In conclusion, to reduce the number of cooks in the kitchen, check the following:

  1. How many individuals receive commissions for each deal?
  2. Is there a lack of ownership or reduced sales motivation because of splits?
  3. Does it make sense to divide each deal into sub-deals, each owned by 1 person?

Rule #4 – Refresh Your Plan

Even a well-designed incentive program can get boring after a while. To renew sales motivation, your goal should be to introduce something new at least every quarter. One of the most exciting way to do this is by including non-monetary rewards. In terms of variety, non-monetary incentives beat cash. Within each category (ex: travel, dining, entertainment, gadgets, relaxation, memberships, classes, recognition, etc.), possibilities are endless. Even better, you can customize rewards based on each individual’s personality. Another exciting option to spice up your incentive program is sales contests (just make sure to keep them friendly). One key benefit of sales contests is that everyone gets to participate, but only a few receive a reward, therefore limiting spend. Also note that adding exciting incentives doesn’t require you to completely redesign the core of your incentive program. The goal is only to ensure your incentive program remains exciting and fun – at a low cost.

In conclusion, to make your commissions more exciting, consider the following options:

  1. Introduce non-monetary rewards
  2. Introduce friendly sales contests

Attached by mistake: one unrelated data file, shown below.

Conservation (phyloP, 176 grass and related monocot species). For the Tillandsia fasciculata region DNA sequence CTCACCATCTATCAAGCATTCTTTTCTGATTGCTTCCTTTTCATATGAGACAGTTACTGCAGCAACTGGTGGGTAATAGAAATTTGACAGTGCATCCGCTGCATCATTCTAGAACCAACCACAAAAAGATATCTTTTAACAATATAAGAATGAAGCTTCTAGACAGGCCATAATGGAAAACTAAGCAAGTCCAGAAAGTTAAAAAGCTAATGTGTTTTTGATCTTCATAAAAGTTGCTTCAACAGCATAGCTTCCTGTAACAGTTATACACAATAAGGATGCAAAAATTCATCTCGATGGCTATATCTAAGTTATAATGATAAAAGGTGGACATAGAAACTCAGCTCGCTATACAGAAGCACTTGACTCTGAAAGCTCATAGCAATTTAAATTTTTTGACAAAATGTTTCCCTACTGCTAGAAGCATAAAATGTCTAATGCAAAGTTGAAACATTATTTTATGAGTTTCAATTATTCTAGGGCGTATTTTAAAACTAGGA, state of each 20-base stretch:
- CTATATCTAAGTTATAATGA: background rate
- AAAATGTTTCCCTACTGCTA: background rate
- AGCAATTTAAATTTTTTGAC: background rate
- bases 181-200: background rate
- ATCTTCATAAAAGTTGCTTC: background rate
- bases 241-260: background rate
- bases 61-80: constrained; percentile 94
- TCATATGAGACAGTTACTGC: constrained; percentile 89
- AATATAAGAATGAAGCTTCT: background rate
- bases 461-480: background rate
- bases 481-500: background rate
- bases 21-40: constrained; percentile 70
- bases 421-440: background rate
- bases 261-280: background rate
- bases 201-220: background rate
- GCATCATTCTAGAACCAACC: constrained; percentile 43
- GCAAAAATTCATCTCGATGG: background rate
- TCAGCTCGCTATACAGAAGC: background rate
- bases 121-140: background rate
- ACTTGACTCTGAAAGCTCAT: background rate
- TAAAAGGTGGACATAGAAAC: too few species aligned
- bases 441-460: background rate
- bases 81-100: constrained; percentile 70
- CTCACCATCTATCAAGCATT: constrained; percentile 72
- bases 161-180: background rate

3. Create personalize rewards

Rule #5 – Check With HR

When it comes to improving your sales commission program, your HR team can be your best friend. If some reps complain about sales commissions, it will more likely be to HR than to your sales leadership. In addition, your HR team can help you determine if your pay mix is correct, and whether your incentive program is competitive. Often, some sales incentive programs appear to function well (ex: commissions are paid correctly and on-time), but behind the scenes, reps are grumbling, employee churn is higher than it should be, or the pay mix isn’t optimal. Another way to improve your incentive program is by making sure roles make sense. For example, if an AE starts behaving like an SDR, it may be time to redefine the rep’s position and corresponding incentive plans.

In conclusion, to ensure your commissions make sense, check the following:

  1. Has HR received any complaint regarding sales commissions?
  2. Can HR provide benchmarks regarding employee churn, total compensation, etc.?
  3. Are roles (and associated incentive plans) assigned correctly?

Rule #6 – Re-Align With Goals

Most businesses evolve within a fast-moving business landscape. New competitors emerge, prices change, new products are launched, promotions become available, etc. One way to improve your sales incentive program is to regularly check whether commissions are well aligned with sales goals. For example, if your new priority is to promote a recently launched product, it’s important for your commission plan to reflect this because it is the biggest influencer of sales behaviors. In other terms, the best way to communicate your priorities to your sales team is by changing the way sales commissions are calculated.

In conclusion, to focus your team on the right priorities, check the following:

  1. Have key business goals changed?
  2. Which sales behaviors are required to support those goals?
  3. How can commissions be structured to best promote those behaviors?

In Conclusion

In this article, we described 6 ways to improve your sales commission program. However, we didn’t include the best way to improve it – automation! Visit us online to learn how you can automate your entire sales commission program in 3 days or less.